Can Canada Post Charge to Set Up Mailboxes?
As if home builders weren’t having a hard enough go of it in today’s housing market. With an overstock of supply in many markets, as well as a softening housing market that doesn’t hold near the interest to buyers that it did a year ago, builders and developers have had to scale back on the number of projects they take on. And that’s forced them to hang on to every single penny of profit they make. Now, Canada Post has just made that much harder for them, and they’re fighting back about it.
It was on January 1, 2013, that Canada Post started to place an activation fee of $200 on any and all addresses constructed by the builder. This means that if a condo builder constructs a high-rise with 100 units in it, they’ll have to pay a fee of $20,000 – $200 for each of those 100 units. The cost is high, and it’s to help Canada Post recoup some of the losses they experienced last year. In 2012 Canada Post lost $88 million in just the first three quarters, and a total of $327 million over the entire fiscal year. Something needs to be done obviously, but is this the way to go about it?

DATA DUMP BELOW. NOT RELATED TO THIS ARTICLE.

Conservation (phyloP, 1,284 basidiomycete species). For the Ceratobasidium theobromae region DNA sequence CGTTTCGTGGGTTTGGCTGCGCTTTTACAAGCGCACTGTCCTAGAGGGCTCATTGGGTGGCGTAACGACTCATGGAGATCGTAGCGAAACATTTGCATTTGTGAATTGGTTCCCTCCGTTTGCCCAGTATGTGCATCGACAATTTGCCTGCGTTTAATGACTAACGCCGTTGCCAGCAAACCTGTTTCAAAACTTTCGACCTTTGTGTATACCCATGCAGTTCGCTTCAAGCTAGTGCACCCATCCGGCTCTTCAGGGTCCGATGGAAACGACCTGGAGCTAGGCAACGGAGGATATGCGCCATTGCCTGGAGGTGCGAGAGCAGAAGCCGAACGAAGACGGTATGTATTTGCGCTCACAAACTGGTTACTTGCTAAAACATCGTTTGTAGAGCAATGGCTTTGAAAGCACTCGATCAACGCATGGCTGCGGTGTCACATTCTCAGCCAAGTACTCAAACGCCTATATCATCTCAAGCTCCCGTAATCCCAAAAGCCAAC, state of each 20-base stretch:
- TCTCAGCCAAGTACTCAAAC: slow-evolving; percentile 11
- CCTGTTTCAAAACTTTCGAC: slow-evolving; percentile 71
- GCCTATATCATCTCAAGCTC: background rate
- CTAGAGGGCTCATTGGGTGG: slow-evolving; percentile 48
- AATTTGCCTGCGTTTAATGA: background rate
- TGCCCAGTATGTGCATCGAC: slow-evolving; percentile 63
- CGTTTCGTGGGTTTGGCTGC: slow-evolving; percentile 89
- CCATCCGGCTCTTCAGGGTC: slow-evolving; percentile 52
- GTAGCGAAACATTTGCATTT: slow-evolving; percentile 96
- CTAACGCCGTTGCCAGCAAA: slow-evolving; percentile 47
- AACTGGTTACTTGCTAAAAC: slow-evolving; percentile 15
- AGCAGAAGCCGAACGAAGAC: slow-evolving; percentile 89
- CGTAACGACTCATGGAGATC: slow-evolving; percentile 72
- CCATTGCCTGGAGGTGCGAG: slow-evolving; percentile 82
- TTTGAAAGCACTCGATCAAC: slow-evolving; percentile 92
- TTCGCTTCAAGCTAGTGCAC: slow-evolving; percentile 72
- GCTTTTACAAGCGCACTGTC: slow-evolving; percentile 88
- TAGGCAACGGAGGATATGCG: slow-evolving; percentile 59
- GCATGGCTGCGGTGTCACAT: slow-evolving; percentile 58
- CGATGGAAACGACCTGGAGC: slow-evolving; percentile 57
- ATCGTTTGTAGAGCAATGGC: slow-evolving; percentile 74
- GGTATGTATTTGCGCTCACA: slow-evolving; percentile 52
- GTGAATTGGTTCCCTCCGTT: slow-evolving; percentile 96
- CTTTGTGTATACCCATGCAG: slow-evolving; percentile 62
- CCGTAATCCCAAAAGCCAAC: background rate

Builders don’t think so. They know that even though they’re the ones being billed for it, with such high fees they’ll be forced to pass some of those along to the consumer. Plus, they say, it could be a violation of more than one law.
“I have no idea how they intend to collect this,” says Dennis Peck, government relations manager in the Edmonton region for the Canadian Home Builders’ Association. “The Canada Post Corporation Act says they have to deliver mail. What if we don’t pay? Are they going to stop delivering the mail?”
Not only is Canada Post responsible for delivering the mail, but builders say Canada Post is also responsible for the mailboxes and the maintenance of them. That’s according to an agreement dated 1996 that states community mailboxes will be used in certain locations instead of individual mailboxes, as a way to reduce costs. That agreement does also in fact state that Canada Post will be responsible for the cost of installing and maintaining them.
John Hamilton, a spokesman for Canada Post, says the organization is not trying to deny that this agreement exists, but does say that times have changed. There are 150,000 addresses being added to delivery routes every single year, and that costs Canada post a whopping $30 million that they just don’t have.
“What we are saying,” says Hamilton, “is that we have been paying the cost for many years and that we are at a point where we can’t bear the whole thing. Addresses are being added every year as new developments are started, and we are going to have to recover some of the cost.”
What do you think? Does Canada Post have a right to ask for some of their money back when it comes to installing and maintaining mailboxes? Do you think this cost should be passed onto the builder and ultimately, the home buyer? Or do you see it, as Dennis Peck, as just another way Canada Post is “grabbing money”?